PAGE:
With his parents dead and a failed marriage behind him, he now lives in Mexico City. His work as a mitigation expert is a tidy fit for an ex-novelist and a guy not too keen on attachments. Hired by defense teams on capital cases, he investigates the often traumatic personal histories of clients potentially facing the death penalty. His speciality: undocumented Mexican defendants standing trial in the United States. In Richard’s business, success isn’t exoneration or proof of innocence, but life in prison.
Esperanza Morales is a young woman from the destitute Mexican village of Puroaire. Leaving a life of poverty and abuse, she finds work (and a room) as a maid in the home of an upper crust Mexican family. She works hard and builds a small life for herself, with a little savings and a boyfriend to amuse her on Saturday nights. But the stability cannot last, and after she loses her job she is convinced by her boyfriend to go north. Her harrowing adventure crossing the border and life as an undocumented worker in the U.S. could be the story of millions of American migrants. What makes Esperanza exceptional is her ultimate fate: a prison cell in Louisiana, facing trial for the alleged murder of her baby.
When Richard visits Esperanza in prison, the boundaries of his closely circumscribed life explode. The young woman’s story resurrects his novelistic instincts, and undermines his stoic approach to his job as he pursues clear answers in a case that offers anything but. Suddenly, Richard is aspiring for more, far more, than he ever believed he would. Set in the American south and in rural Mexico, One Life is an unflinching, page-turning novel that examines the difference between pragmatism and cynicism, the indelible links between sex, death and love, and the meaning of justice.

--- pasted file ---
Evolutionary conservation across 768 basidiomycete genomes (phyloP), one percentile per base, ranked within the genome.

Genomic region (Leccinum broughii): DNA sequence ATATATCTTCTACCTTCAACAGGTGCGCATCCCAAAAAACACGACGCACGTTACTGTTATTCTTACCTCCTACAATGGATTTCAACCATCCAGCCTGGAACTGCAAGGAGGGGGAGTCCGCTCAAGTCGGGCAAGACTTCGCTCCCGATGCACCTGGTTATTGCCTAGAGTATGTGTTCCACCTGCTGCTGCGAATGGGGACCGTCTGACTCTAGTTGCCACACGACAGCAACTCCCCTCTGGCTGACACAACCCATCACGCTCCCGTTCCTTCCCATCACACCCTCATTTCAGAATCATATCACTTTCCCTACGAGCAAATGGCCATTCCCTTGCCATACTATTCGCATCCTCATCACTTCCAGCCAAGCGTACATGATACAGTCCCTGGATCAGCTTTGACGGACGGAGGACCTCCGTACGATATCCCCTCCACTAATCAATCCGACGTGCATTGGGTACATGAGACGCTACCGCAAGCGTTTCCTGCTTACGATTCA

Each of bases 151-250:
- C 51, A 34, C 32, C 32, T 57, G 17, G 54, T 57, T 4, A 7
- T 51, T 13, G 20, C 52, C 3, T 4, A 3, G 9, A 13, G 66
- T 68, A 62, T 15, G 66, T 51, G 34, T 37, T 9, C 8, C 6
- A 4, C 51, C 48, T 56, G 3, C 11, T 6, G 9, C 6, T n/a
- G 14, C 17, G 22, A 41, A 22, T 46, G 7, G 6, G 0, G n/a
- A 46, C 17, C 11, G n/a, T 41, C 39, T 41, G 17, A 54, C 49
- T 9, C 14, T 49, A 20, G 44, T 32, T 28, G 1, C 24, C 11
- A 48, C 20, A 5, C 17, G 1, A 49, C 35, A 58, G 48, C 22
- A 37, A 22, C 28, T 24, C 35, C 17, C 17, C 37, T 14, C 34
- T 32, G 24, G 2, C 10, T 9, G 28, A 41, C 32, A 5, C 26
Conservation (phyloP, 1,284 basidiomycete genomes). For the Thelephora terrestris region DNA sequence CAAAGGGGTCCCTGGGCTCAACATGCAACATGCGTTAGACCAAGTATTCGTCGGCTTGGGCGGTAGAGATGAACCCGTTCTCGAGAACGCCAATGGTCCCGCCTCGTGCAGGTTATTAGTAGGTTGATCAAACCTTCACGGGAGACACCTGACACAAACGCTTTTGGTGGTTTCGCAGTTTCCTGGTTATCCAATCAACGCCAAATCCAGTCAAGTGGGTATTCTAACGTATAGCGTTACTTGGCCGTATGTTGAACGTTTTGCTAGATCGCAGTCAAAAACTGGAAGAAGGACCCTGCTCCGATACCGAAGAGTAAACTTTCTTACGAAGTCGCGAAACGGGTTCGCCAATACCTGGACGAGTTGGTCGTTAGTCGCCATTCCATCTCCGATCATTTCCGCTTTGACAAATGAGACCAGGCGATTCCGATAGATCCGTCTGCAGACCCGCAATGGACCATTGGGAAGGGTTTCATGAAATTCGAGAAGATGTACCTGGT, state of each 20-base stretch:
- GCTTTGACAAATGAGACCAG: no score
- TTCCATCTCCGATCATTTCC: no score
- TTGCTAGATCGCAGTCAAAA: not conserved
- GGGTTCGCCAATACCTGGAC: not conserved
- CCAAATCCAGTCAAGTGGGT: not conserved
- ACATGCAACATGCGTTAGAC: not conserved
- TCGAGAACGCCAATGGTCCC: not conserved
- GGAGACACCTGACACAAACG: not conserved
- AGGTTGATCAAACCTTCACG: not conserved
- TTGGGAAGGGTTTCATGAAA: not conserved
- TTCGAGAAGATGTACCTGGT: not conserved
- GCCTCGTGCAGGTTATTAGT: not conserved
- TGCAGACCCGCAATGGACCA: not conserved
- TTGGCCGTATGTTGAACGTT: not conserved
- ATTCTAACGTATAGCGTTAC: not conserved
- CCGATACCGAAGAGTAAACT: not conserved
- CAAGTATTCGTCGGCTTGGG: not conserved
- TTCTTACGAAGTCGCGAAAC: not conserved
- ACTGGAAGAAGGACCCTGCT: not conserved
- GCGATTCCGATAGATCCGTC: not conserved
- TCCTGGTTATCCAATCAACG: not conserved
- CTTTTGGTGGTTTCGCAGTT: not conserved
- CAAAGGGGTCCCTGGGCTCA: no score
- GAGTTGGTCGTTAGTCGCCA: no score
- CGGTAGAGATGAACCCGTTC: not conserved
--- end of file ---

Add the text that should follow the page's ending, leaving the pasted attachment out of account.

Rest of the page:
You can find One Life in both paperback and Kindle versions on Amazon – here.
First Stop in the New World
First Stop in the New World is the only street-level panorama of contemporary Mexico City available in the English language. It includes chapters about food, sex, crime, religion, politics and a host of other subjects – but all told through the stories of Mexico City residents, who have an ingenious knack for survival despite sometimes brutally difficult obstacles.
It received incredible reviews. Reed Johnson of the Los Angeles Times called it “streetwise and up-to-date … a charmingly idiosyncratic, yet remarkably comprehensive portrait of one of the planet’s most misinterpreted urban spaces.” Mary D’Ambrosio of the San Francisco Chronicle said, “As Joseph Mitchell captured life on the margins of midcentury New York, Orhan Pamuk the melancholia of 20th century Istanbul, and Martha Gellhorn civilian suffering in Civil War Spain, Lida masterfully details the plight of a struggling and repressed city.” And Richard B. Woodward of The New York Times opined, “To test the quality of a travel book, it helps to ask: Would you like to share a meal or a drink with the writer? On the evidence of his book, which reveals him to be an expansive soul with big eyes and an even bigger heart, Mr. Lida should expect calls from a lot of newly arrived strangers, including me.”